In the short term, it could cost their man, Joe Ford, the Shelby County mayor's job if whites vote for Steve Cohen for Congress and Republican Mark Luttrell for mayor. Plus a half dozen down-ballot offices that Republicans won by a whisker last time around in county-wide races.
In the not-so long run, it could isolate Memphis from the rest of Tennessee if the Democratic Party in Memphis and Shelby County is perceived to be the black party in a heavily black city with a nearly all-black public school system in a majority black county.
In the 1970s, Memphis saw massive white flight from public schools, which now have only about 7,000 white students. After that came white flight from neighborhoods and the relocation of churches and businesses and professional offices to the suburbs. Could the Democratic Party be next?
That's not the case yet, as a small gathering of white Democrats demonstrated Wednesday at a press conference in Forrest Park downtown. The group included political strategist David Upton, former assessor Rita Clark, Shelby County Commissioner Steve Mulroy, Central Gardens neighborhood leader Patty Marsh, activist Scott Banbury, and former Sierra Club of Tennessee president Don Richardson.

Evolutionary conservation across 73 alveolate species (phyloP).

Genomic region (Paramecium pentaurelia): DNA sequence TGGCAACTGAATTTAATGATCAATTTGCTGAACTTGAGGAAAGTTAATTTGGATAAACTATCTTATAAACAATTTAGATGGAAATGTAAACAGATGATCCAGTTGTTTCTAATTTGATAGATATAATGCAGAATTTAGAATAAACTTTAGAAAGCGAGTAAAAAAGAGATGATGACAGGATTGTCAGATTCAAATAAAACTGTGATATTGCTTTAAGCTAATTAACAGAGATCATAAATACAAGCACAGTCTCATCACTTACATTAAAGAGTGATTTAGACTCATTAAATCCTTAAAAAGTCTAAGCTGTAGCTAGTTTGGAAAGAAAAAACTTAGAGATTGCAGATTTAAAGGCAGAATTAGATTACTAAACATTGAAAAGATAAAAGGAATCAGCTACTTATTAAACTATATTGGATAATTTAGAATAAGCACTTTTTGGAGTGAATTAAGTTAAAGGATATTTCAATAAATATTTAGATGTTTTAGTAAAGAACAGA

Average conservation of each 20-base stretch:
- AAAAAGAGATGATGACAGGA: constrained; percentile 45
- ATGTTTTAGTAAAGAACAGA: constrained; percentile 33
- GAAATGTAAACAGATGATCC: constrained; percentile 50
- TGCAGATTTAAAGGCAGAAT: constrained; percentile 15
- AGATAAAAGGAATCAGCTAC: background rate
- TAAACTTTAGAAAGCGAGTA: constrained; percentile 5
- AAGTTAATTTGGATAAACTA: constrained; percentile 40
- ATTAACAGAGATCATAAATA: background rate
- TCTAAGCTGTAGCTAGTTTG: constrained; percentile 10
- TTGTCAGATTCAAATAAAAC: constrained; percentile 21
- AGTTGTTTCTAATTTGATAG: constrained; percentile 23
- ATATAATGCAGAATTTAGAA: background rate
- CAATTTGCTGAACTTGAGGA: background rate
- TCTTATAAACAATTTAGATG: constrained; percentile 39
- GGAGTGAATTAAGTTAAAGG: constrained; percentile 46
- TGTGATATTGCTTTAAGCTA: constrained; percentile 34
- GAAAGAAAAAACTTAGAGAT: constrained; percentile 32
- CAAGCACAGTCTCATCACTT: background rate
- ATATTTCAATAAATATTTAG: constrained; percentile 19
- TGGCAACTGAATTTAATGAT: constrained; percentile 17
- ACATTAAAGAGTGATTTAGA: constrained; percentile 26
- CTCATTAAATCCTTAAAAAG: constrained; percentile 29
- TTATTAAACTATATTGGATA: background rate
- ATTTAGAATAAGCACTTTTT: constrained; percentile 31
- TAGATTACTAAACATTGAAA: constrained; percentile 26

They were all there to say nice things about Ford. He is progressive. He is a friend of the environment. He listens. He is a gentleman. He helped put The Med on sound(er) footing. He had a few financial problems but who hasn't? He lives outside of Memphis in Shelby County but won't promote suburban sprawl.
The broader message was this: If you are a white person and thinking of fleeing the Democratic Party because there aren't going to be any white people in it, don't. There are still white Democrats in Memphis and they can align with black Democrats to win elections and advance Democratic principles.
Which raises the question, what are Democratic principles? Bring home the troops? National health care? Support unions? Support Obama? Oppose the Tea Party? Mock Palin? Tax the rich? Read The New York Times? Watch Olbermann and not Fox?
I don't know. I think it is easier for college-educated people to find more in common with each other, regardless of political affiliation, than for the Democrats to unite people who went to Rhodes College or the University of Tennessee and people who dropped out of Booker T. Washington High School and grew up in the projects or in Mexico.
In Memphis, I think there are principles that defy the labels Democrat or Republican. Call it the Middle Party. These are some of them.
A new report from the American Gaming Association claims to "demystify" slots and their impact in the United States.
"Slot manufacturers need to build devices for a society with a decreasing attention span" and an increasing appetite for electronic entertainment, the report says. In recent years, "customers have gravitated towards low-denomination machines that offer multiple small bets on a single play" and to nickel and penny slots.
Independently produced reports from the Mississippi Gaming Commission confirm the popularity of so-called "low-volatility games" with low bets and more opportunities for the customer to win, even though the payouts are smaller. "High-volatility games" including slots that take $5 to $100 per play have bigger jackpots but fewer winning combinations, fewer bells and whistles, and take less time to exhaust the customer's cash.